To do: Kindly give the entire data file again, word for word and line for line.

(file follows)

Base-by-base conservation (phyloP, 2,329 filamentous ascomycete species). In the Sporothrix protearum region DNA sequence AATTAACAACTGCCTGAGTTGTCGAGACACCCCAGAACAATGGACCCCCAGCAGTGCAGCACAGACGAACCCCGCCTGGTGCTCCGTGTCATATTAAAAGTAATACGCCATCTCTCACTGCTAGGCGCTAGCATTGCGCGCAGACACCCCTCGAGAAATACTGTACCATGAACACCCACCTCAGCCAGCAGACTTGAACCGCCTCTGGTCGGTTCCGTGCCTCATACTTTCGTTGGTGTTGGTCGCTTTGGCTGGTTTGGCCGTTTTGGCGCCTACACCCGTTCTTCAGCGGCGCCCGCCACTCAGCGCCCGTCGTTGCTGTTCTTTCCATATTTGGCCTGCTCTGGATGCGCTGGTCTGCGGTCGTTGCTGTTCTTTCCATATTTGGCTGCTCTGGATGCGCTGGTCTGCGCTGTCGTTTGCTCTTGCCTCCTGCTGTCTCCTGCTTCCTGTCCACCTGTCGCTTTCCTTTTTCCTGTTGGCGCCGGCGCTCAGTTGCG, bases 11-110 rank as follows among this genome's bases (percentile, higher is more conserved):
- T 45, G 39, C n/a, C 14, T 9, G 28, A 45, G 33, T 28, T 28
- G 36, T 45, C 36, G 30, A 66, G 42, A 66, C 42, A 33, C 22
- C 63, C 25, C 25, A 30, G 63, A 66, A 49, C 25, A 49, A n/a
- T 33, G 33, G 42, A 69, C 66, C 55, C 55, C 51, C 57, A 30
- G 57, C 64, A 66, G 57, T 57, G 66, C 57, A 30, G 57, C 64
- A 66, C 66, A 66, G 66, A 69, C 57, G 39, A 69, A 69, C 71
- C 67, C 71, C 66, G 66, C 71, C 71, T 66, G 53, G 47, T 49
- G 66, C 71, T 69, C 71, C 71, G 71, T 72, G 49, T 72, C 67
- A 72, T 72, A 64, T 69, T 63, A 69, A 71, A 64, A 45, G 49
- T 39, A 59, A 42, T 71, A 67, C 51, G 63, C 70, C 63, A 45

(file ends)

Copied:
Base-by-base conservation (phyloP, 2,329 filamentous ascomycete species). In the Sporothrix protearum region DNA sequence AATTAACAACTGCCTGAGTTGTCGAGACACCCCAGAACAATGGACCCCCAGCAGTGCAGCACAGACGAACCCCGCCTGGTGCTCCGTGTCATATTAAAAGTAATACGCCATCTCTCACTGCTAGGCGCTAGCATTGCGCGCAGACACCCCTCGAGAAATACTGTACCATGAACACCCACCTCAGCCAGCAGACTTGAACCGCCTCTGGTCGGTTCCGTGCCTCATACTTTCGTTGGTGTTGGTCGCTTTGGCTGGTTTGGCCGTTTTGGCGCCTACACCCGTTCTTCAGCGGCGCCCGCCACTCAGCGCCCGTCGTTGCTGTTCTTTCCATATTTGGCCTGCTCTGGATGCGCTGGTCTGCGGTCGTTGCTGTTCTTTCCATATTTGGCTGCTCTGGATGCGCTGGTCTGCGCTGTCGTTTGCTCTTGCCTCCTGCTGTCTCCTGCTTCCTGTCCACCTGTCGCTTTCCTTTTTCCTGTTGGCGCCGGCGCTCAGTTGCG, bases 11-110 rank as follows among this genome's bases (percentile, higher is more conserved):
- T 45, G 39, C n/a, C 14, T 9, G 28, A 45, G 33, T 28, T 28
- G 36, T 45, C 36, G 30, A 66, G 42, A 66, C 42, A 33, C 22
- C 63, C 25, C 25, A 30, G 63, A 66, A 49, C 25, A 49, A n/a
- T 33, G 33, G 42, A 69, C 66, C 55, C 55, C 51, C 57, A 30
- G 57, C 64, A 66, G 57, T 57, G 66, C 57, A 30, G 57, C 64
- A 66, C 66, A 66, G 66, A 69, C 57, G 39, A 69, A 69, C 71
- C 67, C 71, C 66, G 66, C 71, C 71, T 66, G 53, G 47, T 49
- G 66, C 71, T 69, C 71, C 71, G 71, T 72, G 49, T 72, C 67
- A 72, T 72, A 64, T 69, T 63, A 69, A 71, A 64, A 45, G 49
- T 39, A 59, A 42, T 71, A 67, C 51, G 63, C 70, C 63, A 45